Saturday, August 06, 2016
libraryofsocialscience | Well over 200 million people were killed in the twentieth century as a result of political violence generated by nations. Episodes of mass slaughter are given names like war, genocide, democide, social annihilation and murder by government. It seems as though the world has been living through an epidemic, or malignant disease.
Former National Security Adviser Zbigniew Brzezinski states that the 20th century was dominated by the “politics of organized insanity.” Yet nowhere does one find a systematic concept of psychopathology to characterize the monumentally destructive, often bizarre events of political history.
In the privacy of a movie theater—witnessing the carnage, absurdity and futility of battle—people often think to themselves, “War is insane.” But what happens when people leave the theater? Where are studies of the “war disorder”?
Freud in 1930 proposed a "pathology of cultural communities.” Chapter I of Norman O. Brown’s classic Life Against Death: The Psychoanalytic Meaning of History (1959) is entitled “The Disease Called Man” and Chapter II, “Neurosis and History.” Neurosis, Brown says, is not an occasional aberration and not just in other people. Rather, neurosis is an “essential consequence of civilization or culture” and therefore is “in us, and in us all the time.”
Roger Griffin, an authority on Fascism, summarizes his conclusions about Nazi destructiveness on his website: “Since so many millions were involved in Nazism and the Holocaust, this can’t be explained in terms of madness or pathology: Something more basic had to be involved.” Why the a priori assumption that just because millions of people are involved, a social movement cannot be characterized as a form of madness or pathology?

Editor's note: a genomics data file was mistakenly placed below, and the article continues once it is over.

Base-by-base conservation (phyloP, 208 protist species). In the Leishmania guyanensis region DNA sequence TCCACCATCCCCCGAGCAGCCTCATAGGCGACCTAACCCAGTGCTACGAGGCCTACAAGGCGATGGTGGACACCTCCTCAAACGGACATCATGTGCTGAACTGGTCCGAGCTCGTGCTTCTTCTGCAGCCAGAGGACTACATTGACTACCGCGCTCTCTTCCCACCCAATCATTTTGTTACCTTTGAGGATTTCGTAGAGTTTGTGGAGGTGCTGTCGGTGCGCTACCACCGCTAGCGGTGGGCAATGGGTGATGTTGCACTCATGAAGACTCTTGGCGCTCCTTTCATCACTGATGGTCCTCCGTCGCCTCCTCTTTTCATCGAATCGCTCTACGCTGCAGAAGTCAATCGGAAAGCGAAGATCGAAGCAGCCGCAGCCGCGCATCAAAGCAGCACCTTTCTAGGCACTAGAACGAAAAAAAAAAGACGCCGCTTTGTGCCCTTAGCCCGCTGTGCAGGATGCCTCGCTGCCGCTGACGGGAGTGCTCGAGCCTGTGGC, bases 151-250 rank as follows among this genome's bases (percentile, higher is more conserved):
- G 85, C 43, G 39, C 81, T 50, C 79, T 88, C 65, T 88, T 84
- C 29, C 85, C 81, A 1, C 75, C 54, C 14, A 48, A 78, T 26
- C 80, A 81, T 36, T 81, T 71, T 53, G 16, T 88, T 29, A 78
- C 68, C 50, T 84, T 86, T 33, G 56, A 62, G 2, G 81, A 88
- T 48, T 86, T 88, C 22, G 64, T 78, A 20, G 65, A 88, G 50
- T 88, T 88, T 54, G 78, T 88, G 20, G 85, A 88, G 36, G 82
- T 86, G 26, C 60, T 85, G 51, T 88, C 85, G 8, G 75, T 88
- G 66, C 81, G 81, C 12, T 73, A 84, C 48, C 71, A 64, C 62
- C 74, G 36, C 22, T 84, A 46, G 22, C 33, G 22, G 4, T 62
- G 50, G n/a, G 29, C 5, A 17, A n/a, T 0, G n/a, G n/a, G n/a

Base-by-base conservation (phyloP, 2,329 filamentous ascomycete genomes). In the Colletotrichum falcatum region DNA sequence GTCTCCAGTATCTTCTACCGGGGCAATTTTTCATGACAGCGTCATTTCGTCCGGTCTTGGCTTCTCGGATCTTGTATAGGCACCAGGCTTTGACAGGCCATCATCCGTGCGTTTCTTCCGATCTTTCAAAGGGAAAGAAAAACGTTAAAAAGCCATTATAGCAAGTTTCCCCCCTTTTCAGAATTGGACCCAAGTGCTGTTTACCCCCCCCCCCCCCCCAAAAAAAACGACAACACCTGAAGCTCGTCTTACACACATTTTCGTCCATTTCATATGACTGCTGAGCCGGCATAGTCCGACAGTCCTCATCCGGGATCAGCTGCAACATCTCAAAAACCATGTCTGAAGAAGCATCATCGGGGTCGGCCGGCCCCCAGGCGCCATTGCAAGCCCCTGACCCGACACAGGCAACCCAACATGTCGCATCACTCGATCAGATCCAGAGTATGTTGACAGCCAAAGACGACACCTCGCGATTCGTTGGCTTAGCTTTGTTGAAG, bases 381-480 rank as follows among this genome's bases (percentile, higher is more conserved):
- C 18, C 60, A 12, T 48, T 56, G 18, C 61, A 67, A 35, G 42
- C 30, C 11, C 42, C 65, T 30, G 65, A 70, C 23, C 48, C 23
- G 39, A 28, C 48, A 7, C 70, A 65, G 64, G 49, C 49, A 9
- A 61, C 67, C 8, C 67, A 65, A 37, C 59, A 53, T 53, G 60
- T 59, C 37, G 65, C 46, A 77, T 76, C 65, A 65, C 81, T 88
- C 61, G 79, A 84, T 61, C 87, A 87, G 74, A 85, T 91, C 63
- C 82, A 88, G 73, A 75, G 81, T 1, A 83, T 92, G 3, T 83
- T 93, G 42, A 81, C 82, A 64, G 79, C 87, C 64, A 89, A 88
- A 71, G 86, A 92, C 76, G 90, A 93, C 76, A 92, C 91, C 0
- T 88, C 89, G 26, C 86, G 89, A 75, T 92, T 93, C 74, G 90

In this paper, I discuss the concept of collective psychopathology. I begin by focusing on the case-study of Adolf Hitler and Nazism, specifically the behavior of Hitler and Germany during the final years of the Second World War. I will show how Hitler acted to bring about the destruction of Germany. What occurred may be understood as a form of psychopathology enacted upon the stage of society.
Hitler fought in the First World War, in which two million German men were killed and millions more maimed. In spite of the immense suffering that he and his comrades endured, Hitler refused to renounce the idea of warfare. Rather, he glorified the death of the German soldier in battle.
In Mein Kampf, Hitler wrote that in 1914 his young volunteer regiment had received its baptism of fire. With “Fatherland love in our heart and songs on our lips,” Hitler wrote, they had gone into battle “as to a dance.” The most precious blood, he said, “sacrificed itself joyfully.”
Upon assuming power as Chancellor in 1933, Hitler immediately began fantasizing about the Second World War—which would necessitate the death of millions more German men. In one of a series of conversations with Herman Rauschning in the mid-30s, he stated that he would be prepared for the “blood sacrifice of another German generation;” that he would not hesitate to take the deaths of 2 or 3 million German soldiers on his conscience “fully aware of the heaviness of sacrifice.”
In another conversation with Rauschning, Hitler said, “We all know what world war means. We must shake off sentimentality and be hard.” He declared that when he took Germany to war, he would not hesitate because of the “10 million men I shall be sending to their deaths.” In planning for war, Hitler was preparing for the slaughter of German soldiers.
I am going to cite during the course of this paper an article written by psychiatrist Stuart Twemlow and psychologist George Hough published in the journal Psychoanalysis and Psychotherapy. Looking at group dynamics from a clinical perspective, the authors develop the concept of a “psychotic fantasy of masochistic group death” and show how a leader can be both the “victim and perpetrator of a large group’s masochistic unconscious wishes and yearnings for death and martyrdom.”